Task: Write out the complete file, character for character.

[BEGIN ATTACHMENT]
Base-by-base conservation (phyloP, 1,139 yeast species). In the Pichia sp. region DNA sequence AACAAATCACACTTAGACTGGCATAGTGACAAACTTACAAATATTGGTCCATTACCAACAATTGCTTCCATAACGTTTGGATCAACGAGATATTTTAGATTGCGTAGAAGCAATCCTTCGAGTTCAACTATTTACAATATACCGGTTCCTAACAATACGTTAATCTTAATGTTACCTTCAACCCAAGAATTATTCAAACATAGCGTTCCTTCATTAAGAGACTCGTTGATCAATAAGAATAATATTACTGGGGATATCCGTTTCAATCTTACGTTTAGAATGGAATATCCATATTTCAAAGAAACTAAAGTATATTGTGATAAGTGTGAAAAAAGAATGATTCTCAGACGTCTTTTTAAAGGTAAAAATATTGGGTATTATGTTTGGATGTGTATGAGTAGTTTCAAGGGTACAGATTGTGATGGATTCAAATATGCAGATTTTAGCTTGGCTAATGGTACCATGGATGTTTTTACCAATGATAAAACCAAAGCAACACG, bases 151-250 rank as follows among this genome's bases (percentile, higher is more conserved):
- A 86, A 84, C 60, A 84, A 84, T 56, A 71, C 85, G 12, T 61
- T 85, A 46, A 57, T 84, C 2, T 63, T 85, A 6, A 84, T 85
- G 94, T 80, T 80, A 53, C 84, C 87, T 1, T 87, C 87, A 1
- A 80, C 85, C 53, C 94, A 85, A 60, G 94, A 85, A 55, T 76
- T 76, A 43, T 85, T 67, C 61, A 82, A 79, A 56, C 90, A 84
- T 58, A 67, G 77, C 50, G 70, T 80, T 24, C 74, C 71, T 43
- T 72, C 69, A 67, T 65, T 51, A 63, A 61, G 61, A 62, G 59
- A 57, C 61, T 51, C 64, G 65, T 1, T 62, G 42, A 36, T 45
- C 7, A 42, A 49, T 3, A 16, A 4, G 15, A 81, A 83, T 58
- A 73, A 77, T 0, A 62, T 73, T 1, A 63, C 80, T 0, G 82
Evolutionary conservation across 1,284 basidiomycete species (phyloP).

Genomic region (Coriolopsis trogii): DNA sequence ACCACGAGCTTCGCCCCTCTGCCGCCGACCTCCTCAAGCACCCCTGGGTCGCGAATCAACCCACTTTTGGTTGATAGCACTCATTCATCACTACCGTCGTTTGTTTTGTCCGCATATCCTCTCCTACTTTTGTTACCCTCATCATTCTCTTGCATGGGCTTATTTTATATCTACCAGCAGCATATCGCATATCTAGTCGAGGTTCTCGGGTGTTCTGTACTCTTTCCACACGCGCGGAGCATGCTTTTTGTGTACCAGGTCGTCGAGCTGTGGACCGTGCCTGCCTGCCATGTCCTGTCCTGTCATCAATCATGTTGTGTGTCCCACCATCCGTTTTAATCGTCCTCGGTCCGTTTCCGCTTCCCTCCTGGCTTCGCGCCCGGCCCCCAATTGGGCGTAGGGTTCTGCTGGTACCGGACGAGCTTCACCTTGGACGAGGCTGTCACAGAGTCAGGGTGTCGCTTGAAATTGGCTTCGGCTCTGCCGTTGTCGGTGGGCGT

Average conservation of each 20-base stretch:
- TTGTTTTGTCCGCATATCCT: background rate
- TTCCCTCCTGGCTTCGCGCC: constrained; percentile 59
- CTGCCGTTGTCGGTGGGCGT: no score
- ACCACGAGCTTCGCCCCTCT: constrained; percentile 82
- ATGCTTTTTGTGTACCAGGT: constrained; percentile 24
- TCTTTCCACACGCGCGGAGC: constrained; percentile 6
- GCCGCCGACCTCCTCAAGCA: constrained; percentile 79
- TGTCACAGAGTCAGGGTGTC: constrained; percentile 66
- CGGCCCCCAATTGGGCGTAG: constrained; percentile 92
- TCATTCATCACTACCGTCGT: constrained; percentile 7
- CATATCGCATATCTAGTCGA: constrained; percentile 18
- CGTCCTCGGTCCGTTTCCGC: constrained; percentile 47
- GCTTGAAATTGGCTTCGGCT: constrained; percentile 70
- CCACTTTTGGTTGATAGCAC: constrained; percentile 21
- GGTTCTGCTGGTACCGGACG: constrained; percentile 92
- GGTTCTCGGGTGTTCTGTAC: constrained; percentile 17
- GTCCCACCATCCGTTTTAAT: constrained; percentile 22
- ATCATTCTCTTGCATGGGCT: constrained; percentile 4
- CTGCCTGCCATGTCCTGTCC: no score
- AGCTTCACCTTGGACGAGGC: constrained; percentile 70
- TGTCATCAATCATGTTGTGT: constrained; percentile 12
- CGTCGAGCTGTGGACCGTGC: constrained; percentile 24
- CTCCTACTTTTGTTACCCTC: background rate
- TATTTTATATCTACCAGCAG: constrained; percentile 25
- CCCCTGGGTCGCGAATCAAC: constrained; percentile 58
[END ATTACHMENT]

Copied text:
Base-by-base conservation (phyloP, 1,139 yeast species). In the Pichia sp. region DNA sequence AACAAATCACACTTAGACTGGCATAGTGACAAACTTACAAATATTGGTCCATTACCAACAATTGCTTCCATAACGTTTGGATCAACGAGATATTTTAGATTGCGTAGAAGCAATCCTTCGAGTTCAACTATTTACAATATACCGGTTCCTAACAATACGTTAATCTTAATGTTACCTTCAACCCAAGAATTATTCAAACATAGCGTTCCTTCATTAAGAGACTCGTTGATCAATAAGAATAATATTACTGGGGATATCCGTTTCAATCTTACGTTTAGAATGGAATATCCATATTTCAAAGAAACTAAAGTATATTGTGATAAGTGTGAAAAAAGAATGATTCTCAGACGTCTTTTTAAAGGTAAAAATATTGGGTATTATGTTTGGATGTGTATGAGTAGTTTCAAGGGTACAGATTGTGATGGATTCAAATATGCAGATTTTAGCTTGGCTAATGGTACCATGGATGTTTTTACCAATGATAAAACCAAAGCAACACG, bases 151-250 rank as follows among this genome's bases (percentile, higher is more conserved):
- A 86, A 84, C 60, A 84, A 84, T 56, A 71, C 85, G 12, T 61
- T 85, A 46, A 57, T 84, C 2, T 63, T 85, A 6, A 84, T 85
- G 94, T 80, T 80, A 53, C 84, C 87, T 1, T 87, C 87, A 1
- A 80, C 85, C 53, C 94, A 85, A 60, G 94, A 85, A 55, T 76
- T 76, A 43, T 85, T 67, C 61, A 82, A 79, A 56, C 90, A 84
- T 58, A 67, G 77, C 50, G 70, T 80, T 24, C 74, C 71, T 43
- T 72, C 69, A 67, T 65, T 51, A 63, A 61, G 61, A 62, G 59
- A 57, C 61, T 51, C 64, G 65, T 1, T 62, G 42, A 36, T 45
- C 7, A 42, A 49, T 3, A 16, A 4, G 15, A 81, A 83, T 58
- A 73, A 77, T 0, A 62, T 73, T 1, A 63, C 80, T 0, G 82
Evolutionary conservation across 1,284 basidiomycete species (phyloP).

Genomic region (Coriolopsis trogii): DNA sequence ACCACGAGCTTCGCCCCTCTGCCGCCGACCTCCTCAAGCACCCCTGGGTCGCGAATCAACCCACTTTTGGTTGATAGCACTCATTCATCACTACCGTCGTTTGTTTTGTCCGCATATCCTCTCCTACTTTTGTTACCCTCATCATTCTCTTGCATGGGCTTATTTTATATCTACCAGCAGCATATCGCATATCTAGTCGAGGTTCTCGGGTGTTCTGTACTCTTTCCACACGCGCGGAGCATGCTTTTTGTGTACCAGGTCGTCGAGCTGTGGACCGTGCCTGCCTGCCATGTCCTGTCCTGTCATCAATCATGTTGTGTGTCCCACCATCCGTTTTAATCGTCCTCGGTCCGTTTCCGCTTCCCTCCTGGCTTCGCGCCCGGCCCCCAATTGGGCGTAGGGTTCTGCTGGTACCGGACGAGCTTCACCTTGGACGAGGCTGTCACAGAGTCAGGGTGTCGCTTGAAATTGGCTTCGGCTCTGCCGTTGTCGGTGGGCGT

Average conservation of each 20-base stretch:
- TTGTTTTGTCCGCATATCCT: background rate
- TTCCCTCCTGGCTTCGCGCC: constrained; percentile 59
- CTGCCGTTGTCGGTGGGCGT: no score
- ACCACGAGCTTCGCCCCTCT: constrained; percentile 82
- ATGCTTTTTGTGTACCAGGT: constrained; percentile 24
- TCTTTCCACACGCGCGGAGC: constrained; percentile 6
- GCCGCCGACCTCCTCAAGCA: constrained; percentile 79
- TGTCACAGAGTCAGGGTGTC: constrained; percentile 66
- CGGCCCCCAATTGGGCGTAG: constrained; percentile 92
- TCATTCATCACTACCGTCGT: constrained; percentile 7
- CATATCGCATATCTAGTCGA: constrained; percentile 18
- CGTCCTCGGTCCGTTTCCGC: constrained; percentile 47
- GCTTGAAATTGGCTTCGGCT: constrained; percentile 70
- CCACTTTTGGTTGATAGCAC: constrained; percentile 21
- GGTTCTGCTGGTACCGGACG: constrained; percentile 92
- GGTTCTCGGGTGTTCTGTAC: constrained; percentile 17
- GTCCCACCATCCGTTTTAAT: constrained; percentile 22
- ATCATTCTCTTGCATGGGCT: constrained; percentile 4
- CTGCCTGCCATGTCCTGTCC: no score
- AGCTTCACCTTGGACGAGGC: constrained; percentile 70
- TGTCATCAATCATGTTGTGT: constrained; percentile 12
- CGTCGAGCTGTGGACCGTGC: constrained; percentile 24
- CTCCTACTTTTGTTACCCTC: background rate
- TATTTTATATCTACCAGCAG: constrained; percentile 25
- CCCCTGGGTCGCGAATCAAC: constrained; percentile 58